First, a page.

All Initiatives

A.G. File No. 2017-022

October 12, 2017


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Pursuant to Elections Code 9005, we have reviewed the proposed constitutional initiative regarding the criminal prosecution of law enforcement officers (A.G. File No.17-0022).


Law Enforcement Agencies. California currently has about 600 law enforcement agencies employing about 83,000 full-time sworn officers. These include state agencies (such as the California Highway Patrol) and local agencies (such as county sheriffs, city police, and school district police).

Use of Force by Law Enforcement Officers. Federal, state, and local laws and policies govern law enforcement activities. For example, state law authorizes law enforcement officers to use reasonable force to make an arrest or to overcome resistance of an individual who is believed to have committed an offense. Federal, state, and local laws and policies also specify how force may be used, such as what actions constitute “reasonable” force and when such force should be utilized. Law enforcement officers are generally required to complete use of force related training—such as courses on controlling individuals during an arrest—both at the beginning of their careers and at regular intervals thereafter.

Criminal Prosecutions and Jury Trials. Criminal cases can be resolved through plea bargains—agreements for the defendant to plead guilty, typically in exchange for the prosecutor reducing charges or recommending a specific sentence—or through trials. Trials can be decided by a judge or by a jury. Jury trials generally take more time, and thus cost more, than trials decided by judges. Federal and state law guarantee defendants the right to a jury trial in criminal cases. However, state law allows a jury trial to be waived upon the agreement of both the prosecutor and the defendant.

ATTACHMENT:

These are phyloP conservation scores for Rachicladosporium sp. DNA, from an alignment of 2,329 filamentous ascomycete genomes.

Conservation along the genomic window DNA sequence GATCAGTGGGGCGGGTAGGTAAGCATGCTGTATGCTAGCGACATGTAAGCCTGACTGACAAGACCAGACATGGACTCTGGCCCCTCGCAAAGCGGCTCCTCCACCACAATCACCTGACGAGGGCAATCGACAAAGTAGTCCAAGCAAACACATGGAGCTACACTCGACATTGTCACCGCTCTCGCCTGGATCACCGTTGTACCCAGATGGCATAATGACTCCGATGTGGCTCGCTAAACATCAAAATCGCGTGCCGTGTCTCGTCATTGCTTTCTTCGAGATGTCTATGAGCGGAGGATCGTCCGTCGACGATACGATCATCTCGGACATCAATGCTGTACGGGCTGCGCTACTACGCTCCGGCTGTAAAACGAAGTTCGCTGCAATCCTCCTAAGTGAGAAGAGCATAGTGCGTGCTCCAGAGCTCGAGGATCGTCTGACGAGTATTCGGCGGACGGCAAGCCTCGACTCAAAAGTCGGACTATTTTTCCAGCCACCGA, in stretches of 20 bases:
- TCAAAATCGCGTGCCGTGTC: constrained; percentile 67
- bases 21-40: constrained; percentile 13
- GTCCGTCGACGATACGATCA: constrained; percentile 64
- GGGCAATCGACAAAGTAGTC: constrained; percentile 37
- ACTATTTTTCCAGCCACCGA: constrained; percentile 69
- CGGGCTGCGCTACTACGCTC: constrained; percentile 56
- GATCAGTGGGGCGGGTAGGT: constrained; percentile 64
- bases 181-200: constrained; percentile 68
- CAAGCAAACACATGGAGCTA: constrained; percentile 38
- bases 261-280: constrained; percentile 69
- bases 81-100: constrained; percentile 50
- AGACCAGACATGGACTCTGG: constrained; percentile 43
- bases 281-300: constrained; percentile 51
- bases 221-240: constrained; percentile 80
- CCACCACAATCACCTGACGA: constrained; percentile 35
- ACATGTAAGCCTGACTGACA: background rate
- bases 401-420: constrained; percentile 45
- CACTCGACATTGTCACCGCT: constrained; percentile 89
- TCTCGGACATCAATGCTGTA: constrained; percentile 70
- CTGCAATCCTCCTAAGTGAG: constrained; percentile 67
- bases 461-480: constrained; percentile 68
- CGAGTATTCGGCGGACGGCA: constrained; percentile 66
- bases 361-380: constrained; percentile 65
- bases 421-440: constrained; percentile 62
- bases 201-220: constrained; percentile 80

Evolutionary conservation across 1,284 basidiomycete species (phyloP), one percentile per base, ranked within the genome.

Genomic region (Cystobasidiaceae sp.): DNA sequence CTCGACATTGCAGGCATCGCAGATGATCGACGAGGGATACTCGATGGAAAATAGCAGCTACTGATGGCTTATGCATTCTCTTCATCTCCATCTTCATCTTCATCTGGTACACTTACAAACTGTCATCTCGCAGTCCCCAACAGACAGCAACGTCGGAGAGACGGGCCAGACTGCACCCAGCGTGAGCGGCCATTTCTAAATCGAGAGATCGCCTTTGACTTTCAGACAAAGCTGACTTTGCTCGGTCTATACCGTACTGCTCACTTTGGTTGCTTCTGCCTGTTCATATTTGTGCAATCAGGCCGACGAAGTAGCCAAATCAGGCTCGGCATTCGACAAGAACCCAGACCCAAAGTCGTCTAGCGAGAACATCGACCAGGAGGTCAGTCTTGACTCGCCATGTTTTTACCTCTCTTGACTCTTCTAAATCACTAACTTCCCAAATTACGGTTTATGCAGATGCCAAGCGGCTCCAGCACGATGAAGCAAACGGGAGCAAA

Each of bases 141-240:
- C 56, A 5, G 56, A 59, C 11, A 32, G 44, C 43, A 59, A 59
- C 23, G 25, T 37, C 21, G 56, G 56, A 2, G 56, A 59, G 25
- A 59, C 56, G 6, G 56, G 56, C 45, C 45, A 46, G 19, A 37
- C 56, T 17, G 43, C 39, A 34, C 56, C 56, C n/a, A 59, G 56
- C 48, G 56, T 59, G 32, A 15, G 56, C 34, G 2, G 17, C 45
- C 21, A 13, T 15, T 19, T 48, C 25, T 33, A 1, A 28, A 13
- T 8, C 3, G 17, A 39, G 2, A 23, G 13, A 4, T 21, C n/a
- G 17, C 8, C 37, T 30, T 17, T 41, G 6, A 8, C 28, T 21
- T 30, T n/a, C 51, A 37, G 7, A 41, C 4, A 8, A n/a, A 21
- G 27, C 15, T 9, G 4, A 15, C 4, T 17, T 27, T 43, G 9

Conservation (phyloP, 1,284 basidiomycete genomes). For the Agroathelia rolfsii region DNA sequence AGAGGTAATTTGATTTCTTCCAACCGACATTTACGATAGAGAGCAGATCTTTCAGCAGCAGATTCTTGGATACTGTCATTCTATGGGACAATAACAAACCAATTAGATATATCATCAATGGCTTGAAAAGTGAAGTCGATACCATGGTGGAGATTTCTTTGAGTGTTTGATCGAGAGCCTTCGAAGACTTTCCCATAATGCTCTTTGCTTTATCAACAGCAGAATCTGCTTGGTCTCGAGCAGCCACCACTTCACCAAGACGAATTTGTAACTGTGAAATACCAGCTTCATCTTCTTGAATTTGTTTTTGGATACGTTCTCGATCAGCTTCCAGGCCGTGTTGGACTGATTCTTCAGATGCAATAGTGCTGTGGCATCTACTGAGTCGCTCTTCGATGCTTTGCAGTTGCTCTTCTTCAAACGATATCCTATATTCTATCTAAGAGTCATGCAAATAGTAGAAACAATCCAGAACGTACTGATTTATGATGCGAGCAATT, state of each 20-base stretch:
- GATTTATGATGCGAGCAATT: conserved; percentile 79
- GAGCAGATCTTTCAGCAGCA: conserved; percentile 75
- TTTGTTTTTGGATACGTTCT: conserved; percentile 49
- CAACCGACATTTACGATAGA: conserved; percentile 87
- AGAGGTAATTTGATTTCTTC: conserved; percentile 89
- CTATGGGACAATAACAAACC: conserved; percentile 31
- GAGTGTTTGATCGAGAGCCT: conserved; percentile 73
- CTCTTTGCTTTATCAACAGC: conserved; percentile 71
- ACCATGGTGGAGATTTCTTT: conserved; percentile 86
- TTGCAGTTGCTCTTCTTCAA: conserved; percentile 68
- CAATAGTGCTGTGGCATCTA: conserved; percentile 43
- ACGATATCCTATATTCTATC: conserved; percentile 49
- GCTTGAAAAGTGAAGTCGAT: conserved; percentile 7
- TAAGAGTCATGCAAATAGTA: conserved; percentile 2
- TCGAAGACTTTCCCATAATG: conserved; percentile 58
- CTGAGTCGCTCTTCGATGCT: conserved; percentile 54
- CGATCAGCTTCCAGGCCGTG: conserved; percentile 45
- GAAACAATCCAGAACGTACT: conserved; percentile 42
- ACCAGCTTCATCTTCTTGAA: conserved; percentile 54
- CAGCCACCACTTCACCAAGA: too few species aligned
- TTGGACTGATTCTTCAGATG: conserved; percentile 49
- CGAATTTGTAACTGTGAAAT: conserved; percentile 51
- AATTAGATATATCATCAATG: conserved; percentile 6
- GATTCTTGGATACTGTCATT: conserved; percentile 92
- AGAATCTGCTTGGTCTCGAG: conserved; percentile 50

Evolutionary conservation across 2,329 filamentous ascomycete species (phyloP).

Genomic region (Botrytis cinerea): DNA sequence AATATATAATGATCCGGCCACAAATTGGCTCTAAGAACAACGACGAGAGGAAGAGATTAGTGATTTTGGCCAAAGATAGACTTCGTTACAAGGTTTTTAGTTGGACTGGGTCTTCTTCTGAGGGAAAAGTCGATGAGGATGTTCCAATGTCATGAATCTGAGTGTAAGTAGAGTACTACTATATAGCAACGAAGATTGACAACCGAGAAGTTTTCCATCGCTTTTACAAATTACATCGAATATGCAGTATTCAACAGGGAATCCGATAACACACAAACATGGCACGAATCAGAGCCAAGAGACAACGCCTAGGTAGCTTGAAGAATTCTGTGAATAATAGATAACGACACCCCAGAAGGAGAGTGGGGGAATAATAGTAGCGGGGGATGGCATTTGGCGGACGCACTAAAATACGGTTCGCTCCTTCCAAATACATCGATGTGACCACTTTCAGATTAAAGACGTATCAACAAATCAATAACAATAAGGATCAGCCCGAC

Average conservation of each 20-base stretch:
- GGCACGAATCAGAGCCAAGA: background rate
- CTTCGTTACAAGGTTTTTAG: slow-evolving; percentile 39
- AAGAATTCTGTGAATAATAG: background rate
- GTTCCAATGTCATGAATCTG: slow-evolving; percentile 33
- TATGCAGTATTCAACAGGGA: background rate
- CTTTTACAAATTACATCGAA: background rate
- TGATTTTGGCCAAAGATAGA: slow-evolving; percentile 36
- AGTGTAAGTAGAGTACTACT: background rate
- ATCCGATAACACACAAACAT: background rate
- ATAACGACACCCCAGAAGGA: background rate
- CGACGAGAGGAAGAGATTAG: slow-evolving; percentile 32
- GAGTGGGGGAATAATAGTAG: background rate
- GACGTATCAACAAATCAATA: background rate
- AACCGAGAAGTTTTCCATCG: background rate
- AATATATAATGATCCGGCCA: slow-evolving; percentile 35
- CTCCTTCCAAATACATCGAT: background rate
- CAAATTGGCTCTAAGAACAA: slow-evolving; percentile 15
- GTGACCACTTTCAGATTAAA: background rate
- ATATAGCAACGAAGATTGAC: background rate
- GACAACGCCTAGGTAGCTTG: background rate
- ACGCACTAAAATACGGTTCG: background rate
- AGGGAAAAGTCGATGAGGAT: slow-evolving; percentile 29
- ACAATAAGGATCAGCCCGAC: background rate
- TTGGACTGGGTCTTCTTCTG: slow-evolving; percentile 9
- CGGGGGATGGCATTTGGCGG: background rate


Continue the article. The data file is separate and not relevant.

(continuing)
Burden of Proof in Certain Criminal Prosecutions. For convictions in criminal proceedings, prosecutors are required to prove beyond a reasonable doubt—the highest burden of proof required in court cases—that defendants committed a particular crime. While both sides may agree in some cases that a defendant committed a particular act, such as killing an individual, the defendant may argue that the act was justified (such as because the act was done in self-defense). In such circumstances, the prosecutor is required to prove beyond a reasonable doubt that the criminal action was not justifiable. Specifically, the prosecutor must prove that a reasonable person in a comparable situation with similar knowledge as the defendant would not have similarly felt in danger and/or reacted in the same manner as the defendant (commonly referred to as the “reasonable person standard”).


This measure requires that law enforcement officers subject to criminal prosecution related to the use of lethal or near-lethal force be held to “a reasonable person standard that is—both in theory and in practice—equal to or higher than that required for an ordinary citizen to prevail on a self-defense claim.” The measure also requires that any criminal prosecution of a law enforcement officer for a criminal offense must be resolved in a jury trial if related to (1) an abuse of power or authority, (2) an unlawful or excessive use of force while on duty, or (3) a violent felony regardless of whether it occurs while the officer is on-duty.